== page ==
Bird-loving nun may just wing it
BY DEBBIE TUMA
DAILY NEWS WRITER
An Amityville nun who keeps more than a dozen exotic birds at her convent for use in pet therapy says she may fly the coop over a sudden request to remove them after 12 years.
Sister Barbara Seaward, 58, who has been a Dominican sister for 41 years, said over the years she has rescued cockatoos, cockatiels, African gray parrots, Amazon parrots and conures. She has trained them for pet therapy at nursing homes, adult day care centers and schools throughout Long Island and Queens.
Seaward said that when she first started rescuing and adopting abused, handicapped and unwanted birds about 12 years ago, they lived in her room at Queen of the Rosary Convent in Amityville.
About three years ago, she was given a private room for them by the prioress of the convent, said Seaward, who just received nonprofit status for her pet therapy organization, called Wings of Love Ministry.
"But on Monday, I was told ... that due to renovations at the convent, there is no more room for my birds, and that they must be removed," said Seaward.
"I got blindsided - I just didn't see this coming. I knew they were renovating, but I was hoping they'd at least find space for them while this was happening. I feel it's a prejudice against the birds - that the administration just doesn't understand the value of these birds and how they can change people's lives."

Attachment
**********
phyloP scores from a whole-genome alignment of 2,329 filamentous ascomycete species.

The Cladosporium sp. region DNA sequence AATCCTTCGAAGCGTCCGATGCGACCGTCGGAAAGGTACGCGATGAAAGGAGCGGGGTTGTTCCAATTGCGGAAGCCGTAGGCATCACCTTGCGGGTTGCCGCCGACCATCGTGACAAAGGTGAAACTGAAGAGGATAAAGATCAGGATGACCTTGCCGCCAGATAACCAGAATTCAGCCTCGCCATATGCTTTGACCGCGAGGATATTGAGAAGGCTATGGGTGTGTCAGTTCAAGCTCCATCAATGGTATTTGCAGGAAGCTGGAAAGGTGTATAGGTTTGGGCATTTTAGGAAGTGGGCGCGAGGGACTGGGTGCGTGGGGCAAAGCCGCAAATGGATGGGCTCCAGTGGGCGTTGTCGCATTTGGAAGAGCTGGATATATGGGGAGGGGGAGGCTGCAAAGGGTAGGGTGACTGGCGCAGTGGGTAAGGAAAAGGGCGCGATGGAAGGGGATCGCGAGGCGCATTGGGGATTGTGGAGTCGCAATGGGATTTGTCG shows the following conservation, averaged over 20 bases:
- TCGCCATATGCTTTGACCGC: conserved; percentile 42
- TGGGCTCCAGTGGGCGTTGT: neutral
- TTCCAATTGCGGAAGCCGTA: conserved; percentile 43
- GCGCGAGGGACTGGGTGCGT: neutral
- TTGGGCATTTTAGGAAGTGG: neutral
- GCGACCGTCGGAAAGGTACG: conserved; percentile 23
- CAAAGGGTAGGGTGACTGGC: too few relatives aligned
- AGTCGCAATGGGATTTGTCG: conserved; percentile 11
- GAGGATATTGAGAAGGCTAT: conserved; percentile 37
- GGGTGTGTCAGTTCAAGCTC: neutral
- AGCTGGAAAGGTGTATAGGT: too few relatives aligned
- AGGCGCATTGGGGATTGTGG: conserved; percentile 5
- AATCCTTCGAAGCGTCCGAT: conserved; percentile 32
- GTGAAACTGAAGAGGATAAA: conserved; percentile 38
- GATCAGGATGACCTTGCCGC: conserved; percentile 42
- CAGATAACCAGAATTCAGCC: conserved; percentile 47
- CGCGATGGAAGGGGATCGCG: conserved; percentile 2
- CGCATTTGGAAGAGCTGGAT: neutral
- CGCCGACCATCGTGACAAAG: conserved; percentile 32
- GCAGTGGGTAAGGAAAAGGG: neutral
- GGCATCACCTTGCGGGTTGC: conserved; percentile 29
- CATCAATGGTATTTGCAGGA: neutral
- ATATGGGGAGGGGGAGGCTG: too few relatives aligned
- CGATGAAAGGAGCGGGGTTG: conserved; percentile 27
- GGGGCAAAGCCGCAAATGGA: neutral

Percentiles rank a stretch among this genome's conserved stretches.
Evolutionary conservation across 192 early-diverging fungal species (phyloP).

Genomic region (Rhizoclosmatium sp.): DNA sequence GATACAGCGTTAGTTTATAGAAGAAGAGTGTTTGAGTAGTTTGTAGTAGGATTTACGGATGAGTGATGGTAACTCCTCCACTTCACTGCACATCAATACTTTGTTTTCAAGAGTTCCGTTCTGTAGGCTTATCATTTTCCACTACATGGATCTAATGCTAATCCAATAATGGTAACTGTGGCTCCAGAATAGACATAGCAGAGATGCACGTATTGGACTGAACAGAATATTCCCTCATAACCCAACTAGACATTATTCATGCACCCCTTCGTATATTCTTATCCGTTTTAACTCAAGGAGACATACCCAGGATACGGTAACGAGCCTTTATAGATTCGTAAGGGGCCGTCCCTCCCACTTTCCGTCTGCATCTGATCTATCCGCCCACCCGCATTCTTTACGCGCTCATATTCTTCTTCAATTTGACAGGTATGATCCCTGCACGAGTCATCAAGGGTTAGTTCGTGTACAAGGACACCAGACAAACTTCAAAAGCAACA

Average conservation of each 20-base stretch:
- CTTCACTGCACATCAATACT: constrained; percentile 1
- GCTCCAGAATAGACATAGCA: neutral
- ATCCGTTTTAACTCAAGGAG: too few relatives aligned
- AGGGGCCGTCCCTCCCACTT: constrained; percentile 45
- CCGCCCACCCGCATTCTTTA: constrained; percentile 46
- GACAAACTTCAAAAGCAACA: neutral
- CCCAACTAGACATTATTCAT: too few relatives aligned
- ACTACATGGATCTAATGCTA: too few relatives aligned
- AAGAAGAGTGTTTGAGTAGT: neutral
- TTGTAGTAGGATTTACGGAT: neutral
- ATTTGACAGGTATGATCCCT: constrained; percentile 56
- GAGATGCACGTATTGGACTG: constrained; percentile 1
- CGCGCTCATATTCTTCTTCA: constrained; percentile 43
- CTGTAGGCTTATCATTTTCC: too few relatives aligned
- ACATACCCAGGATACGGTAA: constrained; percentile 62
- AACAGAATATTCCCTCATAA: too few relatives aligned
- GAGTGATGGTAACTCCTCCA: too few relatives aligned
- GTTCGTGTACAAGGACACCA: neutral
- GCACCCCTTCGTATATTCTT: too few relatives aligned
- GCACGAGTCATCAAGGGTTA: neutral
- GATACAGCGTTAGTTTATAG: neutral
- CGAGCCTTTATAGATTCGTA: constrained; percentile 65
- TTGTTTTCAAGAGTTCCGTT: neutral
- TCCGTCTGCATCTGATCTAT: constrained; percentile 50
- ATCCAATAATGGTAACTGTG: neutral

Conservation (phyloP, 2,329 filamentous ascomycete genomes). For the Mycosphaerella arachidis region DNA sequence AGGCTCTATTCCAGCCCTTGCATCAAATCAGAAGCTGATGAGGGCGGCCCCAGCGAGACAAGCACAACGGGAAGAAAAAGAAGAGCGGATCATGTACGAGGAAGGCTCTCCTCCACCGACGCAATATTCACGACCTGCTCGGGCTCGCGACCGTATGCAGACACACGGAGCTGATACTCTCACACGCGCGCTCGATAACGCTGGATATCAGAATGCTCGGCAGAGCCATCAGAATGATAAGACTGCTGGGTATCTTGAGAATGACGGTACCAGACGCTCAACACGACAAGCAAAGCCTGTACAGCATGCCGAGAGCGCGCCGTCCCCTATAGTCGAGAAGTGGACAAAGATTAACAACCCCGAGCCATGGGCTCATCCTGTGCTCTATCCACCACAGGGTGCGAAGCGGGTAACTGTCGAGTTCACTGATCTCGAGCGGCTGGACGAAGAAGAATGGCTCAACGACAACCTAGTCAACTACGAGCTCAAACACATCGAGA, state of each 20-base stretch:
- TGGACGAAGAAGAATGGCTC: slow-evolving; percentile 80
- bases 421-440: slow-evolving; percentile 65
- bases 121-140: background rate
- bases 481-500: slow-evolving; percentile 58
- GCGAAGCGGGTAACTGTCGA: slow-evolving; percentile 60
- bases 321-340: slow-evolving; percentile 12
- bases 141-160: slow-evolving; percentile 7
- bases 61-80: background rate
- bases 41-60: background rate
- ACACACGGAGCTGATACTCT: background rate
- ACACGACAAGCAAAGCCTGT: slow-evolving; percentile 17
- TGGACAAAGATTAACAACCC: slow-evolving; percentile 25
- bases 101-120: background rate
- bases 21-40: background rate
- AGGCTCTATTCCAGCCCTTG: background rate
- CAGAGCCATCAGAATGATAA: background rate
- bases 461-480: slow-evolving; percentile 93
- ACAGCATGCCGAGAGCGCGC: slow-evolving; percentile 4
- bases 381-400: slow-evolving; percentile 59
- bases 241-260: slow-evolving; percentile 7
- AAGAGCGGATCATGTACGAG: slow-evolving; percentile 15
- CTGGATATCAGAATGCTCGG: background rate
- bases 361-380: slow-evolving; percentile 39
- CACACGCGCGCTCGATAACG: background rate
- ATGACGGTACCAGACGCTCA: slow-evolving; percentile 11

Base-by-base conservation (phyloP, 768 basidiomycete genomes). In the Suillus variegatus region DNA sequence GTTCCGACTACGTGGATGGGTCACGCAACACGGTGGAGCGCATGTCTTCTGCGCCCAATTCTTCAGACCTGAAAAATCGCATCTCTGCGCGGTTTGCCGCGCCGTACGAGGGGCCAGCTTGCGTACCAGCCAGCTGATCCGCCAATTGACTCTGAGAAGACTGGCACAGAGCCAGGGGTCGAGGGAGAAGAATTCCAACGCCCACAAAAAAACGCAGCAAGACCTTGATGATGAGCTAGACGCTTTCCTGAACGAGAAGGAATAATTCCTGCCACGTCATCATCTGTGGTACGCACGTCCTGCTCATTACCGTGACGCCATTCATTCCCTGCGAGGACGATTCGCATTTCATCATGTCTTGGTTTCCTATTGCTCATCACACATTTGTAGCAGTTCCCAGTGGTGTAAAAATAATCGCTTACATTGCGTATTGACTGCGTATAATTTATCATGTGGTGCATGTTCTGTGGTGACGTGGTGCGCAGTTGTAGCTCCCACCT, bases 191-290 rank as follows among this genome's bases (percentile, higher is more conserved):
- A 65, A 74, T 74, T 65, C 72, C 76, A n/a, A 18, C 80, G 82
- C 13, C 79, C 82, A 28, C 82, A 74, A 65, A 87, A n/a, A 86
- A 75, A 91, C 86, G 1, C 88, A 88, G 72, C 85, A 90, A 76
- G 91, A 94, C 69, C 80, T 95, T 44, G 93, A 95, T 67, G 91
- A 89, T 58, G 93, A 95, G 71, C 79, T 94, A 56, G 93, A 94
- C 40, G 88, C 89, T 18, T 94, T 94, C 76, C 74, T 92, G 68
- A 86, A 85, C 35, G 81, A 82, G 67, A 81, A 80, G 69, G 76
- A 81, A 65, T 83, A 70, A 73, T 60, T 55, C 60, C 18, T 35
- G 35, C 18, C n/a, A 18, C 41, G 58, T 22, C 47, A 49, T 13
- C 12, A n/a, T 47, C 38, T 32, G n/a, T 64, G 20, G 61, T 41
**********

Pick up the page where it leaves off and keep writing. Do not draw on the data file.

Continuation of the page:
But Sister Margaret Mayce of the ministry at Queen of the Rosary Convent, said yesterday that, "We know what Sister Seaward does is wonderful, and that she's touched many lives with these birds."
Mayce said with "the entire building being reconfigured" in the near future, the sisters will have to temporarily be relocated somewhere else on the premises, "and at this point, we don't see how we can find any extra space for the birds."
Seaward, a retired nurse, who suffers from multiple sclerosis, said she has no idea where to place the birds, which require constant care and feeding. She said her driving is limited due to her disease.
She said she would consider moving out of the convent building if she can't find temporary foster care for the birds. "But how do you rent a place with a dozen exotic birds, and how would I continue my charity work?" she asked.
Tory McLean, recreational director of White Oaks Nursing Home in Woodbury, said, "It would be a shame if Sister Barbara couldn't continue her volunteer work here. Many of our residents feel no one cares about them anymore, and they really respond to these beautiful birds."
Originally published on May 17, 2006